Work by faculty leads to agreement with 12 Thai universities

November 2 2006

Thanks in large part to faculty members teaching and conducting research, Indiana State University recently signed a collaborative international exchange agreement with a consortium of 12 universities in northeast Thailand, opening the door for shared educational experiences in a variety of areas.

"While we have many alumni in Thailand, our relationship with Thailand has grown because of faculty engagement," said President Lloyd W. Benjamin III. "This agreement is a testament to the work of faculty members such as Karen Lui, College of Education; Brian Kilp, music department; Jean Kristeller, psychology department; and Al Czyzewski, College of Business."

"Brian has struck out in new territory by working with schools, giving sessions and conducting clinics," Benjamin said.

Kilp has made several trips to Thailand, working with the Rajabhat Suan Sunandha University and Rajabhat Maha Sarakham University. With members of his ensemble Trio Bella Voce, he performed and conducted clinics for more than 250 students.

"We had a two day seminar that was attended by the music students at the school plus several local high schools and two other universities. We spent part of the day together and part of the day we split up into brass, keyboards, and strings. We all got back together on the last day and the students performed a short concert with some of the materials we brought with us."

Kilp and his ensemble went to visit two other schools, Rajabhat Loei University, in northern Thailand, and also Rajabhat Udon Thani University, which is southeast of Maha Sarakham.

Kilp has worked primarily with university undergraduate students, but there have been opportunities to work with younger musicians.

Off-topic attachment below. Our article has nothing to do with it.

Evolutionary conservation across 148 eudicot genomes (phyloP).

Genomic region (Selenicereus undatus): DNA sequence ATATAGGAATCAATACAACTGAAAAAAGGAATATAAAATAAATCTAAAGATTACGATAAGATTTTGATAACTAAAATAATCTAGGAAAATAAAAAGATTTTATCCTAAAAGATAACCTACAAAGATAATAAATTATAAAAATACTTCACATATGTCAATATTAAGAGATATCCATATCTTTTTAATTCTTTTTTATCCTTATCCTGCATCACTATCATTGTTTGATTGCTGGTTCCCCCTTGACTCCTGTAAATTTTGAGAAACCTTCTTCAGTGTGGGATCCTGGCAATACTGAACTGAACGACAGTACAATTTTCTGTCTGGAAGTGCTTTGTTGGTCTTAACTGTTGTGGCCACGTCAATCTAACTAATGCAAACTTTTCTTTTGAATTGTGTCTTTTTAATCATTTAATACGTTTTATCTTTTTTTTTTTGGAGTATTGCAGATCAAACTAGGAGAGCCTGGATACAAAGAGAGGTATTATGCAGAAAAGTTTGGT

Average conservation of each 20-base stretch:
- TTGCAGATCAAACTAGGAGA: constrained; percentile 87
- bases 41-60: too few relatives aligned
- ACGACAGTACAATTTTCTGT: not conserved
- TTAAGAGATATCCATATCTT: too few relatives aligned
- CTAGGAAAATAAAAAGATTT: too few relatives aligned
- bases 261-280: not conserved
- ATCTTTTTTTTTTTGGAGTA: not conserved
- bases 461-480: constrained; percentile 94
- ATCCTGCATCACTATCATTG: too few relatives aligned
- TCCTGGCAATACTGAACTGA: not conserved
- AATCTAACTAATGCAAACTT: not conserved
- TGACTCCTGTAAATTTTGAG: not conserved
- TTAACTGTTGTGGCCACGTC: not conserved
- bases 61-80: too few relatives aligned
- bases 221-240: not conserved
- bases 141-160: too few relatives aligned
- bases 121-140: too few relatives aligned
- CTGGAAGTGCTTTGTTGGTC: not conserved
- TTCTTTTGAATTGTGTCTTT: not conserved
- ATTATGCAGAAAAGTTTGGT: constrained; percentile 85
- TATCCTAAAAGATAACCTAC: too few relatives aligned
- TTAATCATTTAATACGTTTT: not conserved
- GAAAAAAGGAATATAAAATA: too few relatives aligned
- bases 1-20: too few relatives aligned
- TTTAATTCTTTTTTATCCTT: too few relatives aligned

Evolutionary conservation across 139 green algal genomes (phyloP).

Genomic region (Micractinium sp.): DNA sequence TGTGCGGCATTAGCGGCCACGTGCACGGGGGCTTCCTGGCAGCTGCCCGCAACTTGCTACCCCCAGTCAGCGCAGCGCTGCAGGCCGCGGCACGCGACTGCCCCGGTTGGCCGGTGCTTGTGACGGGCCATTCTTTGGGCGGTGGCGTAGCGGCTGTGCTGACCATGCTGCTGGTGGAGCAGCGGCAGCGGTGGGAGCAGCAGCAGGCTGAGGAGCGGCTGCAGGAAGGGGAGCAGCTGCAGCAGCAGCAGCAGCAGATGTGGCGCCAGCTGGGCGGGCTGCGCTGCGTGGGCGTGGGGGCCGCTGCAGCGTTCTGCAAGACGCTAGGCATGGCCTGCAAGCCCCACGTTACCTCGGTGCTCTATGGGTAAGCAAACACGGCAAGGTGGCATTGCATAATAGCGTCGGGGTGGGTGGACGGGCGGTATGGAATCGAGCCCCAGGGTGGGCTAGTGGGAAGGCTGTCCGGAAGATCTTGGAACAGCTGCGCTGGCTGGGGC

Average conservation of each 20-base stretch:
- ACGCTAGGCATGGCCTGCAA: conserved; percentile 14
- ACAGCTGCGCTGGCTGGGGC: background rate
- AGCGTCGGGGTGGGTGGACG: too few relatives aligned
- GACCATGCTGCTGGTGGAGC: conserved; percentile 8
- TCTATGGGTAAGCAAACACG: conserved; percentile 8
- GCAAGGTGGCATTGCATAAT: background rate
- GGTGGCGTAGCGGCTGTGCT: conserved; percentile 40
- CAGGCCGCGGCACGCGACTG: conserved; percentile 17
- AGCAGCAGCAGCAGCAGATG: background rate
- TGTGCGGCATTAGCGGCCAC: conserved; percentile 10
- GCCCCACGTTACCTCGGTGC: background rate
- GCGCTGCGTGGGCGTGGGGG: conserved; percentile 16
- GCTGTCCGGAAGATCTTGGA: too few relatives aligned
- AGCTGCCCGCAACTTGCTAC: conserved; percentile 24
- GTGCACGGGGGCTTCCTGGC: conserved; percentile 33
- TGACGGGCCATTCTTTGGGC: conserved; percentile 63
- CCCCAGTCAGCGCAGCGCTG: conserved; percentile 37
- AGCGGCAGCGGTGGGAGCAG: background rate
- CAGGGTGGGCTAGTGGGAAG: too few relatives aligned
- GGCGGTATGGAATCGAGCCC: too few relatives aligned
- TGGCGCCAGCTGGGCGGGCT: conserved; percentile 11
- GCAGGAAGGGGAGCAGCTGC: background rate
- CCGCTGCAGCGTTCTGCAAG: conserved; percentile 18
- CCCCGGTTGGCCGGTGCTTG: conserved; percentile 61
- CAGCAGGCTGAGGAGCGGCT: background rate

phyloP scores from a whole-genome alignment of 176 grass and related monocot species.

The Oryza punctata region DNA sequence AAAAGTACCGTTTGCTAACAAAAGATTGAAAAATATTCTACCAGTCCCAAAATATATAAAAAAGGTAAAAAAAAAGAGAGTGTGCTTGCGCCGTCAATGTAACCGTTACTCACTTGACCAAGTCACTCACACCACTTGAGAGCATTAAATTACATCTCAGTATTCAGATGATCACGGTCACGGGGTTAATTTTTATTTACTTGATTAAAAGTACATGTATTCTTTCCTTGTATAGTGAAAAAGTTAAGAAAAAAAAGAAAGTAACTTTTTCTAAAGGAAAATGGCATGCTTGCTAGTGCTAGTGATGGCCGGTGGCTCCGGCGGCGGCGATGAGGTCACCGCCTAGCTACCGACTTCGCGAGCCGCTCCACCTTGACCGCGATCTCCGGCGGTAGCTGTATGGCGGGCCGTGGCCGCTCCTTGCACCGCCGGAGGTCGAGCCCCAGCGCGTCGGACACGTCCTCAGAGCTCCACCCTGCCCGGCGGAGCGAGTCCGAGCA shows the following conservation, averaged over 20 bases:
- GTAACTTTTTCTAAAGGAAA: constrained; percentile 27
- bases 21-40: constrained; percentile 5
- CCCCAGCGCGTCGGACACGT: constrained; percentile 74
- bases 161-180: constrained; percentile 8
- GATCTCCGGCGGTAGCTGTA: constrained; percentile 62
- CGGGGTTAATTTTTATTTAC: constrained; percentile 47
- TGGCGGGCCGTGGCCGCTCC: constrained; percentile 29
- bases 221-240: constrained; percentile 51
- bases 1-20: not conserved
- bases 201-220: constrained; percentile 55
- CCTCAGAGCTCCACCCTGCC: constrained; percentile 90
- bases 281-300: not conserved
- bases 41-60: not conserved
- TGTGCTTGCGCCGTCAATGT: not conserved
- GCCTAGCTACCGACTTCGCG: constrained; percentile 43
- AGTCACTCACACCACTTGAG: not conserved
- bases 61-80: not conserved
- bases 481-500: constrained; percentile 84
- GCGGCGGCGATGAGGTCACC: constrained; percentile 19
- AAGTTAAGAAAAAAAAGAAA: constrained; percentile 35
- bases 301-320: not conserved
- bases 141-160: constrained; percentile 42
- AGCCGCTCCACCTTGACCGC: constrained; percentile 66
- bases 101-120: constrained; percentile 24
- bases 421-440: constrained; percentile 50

"Most of the universities have an outreach mission to work with the local secondary schools. So far every Rajabhat I've been to has been connected to at least one secondary school," he said.

His 2005 visit was a special one. After conducting a series of clinics and classes, he visited Kosumwithayasan School, who was scheduled to perform at an upcoming regional marching band competition. While his expertise is not in marching band, he agreed to help the group improve their sound.

"I am not really a marching band expert, but I could certainly work on their performing, the music side of it," he said.

Kilp spent three or four hours working with their marching band in concert form, rehearsing the music that they were getting ready to take to a competition.

"They played very well, but they weren't doing a lot of the details in the music that we tend to work on a lot here in the states. So I was pointing out crescendos and decrescendos and listening to each other, the way they begin and end the notes correctly together and so on," he said.

While teaching the musical nuances, Kilp provided a good dose of encouragement.

"I kept saying to the students, you can do it, you can do it," he said, smiling.

The hard work of all parties paid off.

"At the end of the day, the students wanted to perform their marching show for me, so they took me out and I went up on a tall, rickety scaffolding to view their performance. It was great, I could really tell a difference in their playing," Kilp said.

Not only had his students done well, they won their regional for the first time ever. But better news was to come.

"I was really happy to learn they won the national competition -- that had never happened in this entire province. In fact, the governor wanted me to come back and receive an award for helping the band. Of course, I wasn't able to do that, but it was really heartening to hear," he said.

When Kilp returned this past summer, he visited the school and saw a photo montage of his 2005 visit on the wall. Then he was presented with a special gift.

"They handed me a book that they had made for the entire school for winning this competition and it contained a lot of photographs of the band. But there was an entire page devoted to my workshop and then in English on the back, it says We can do it!"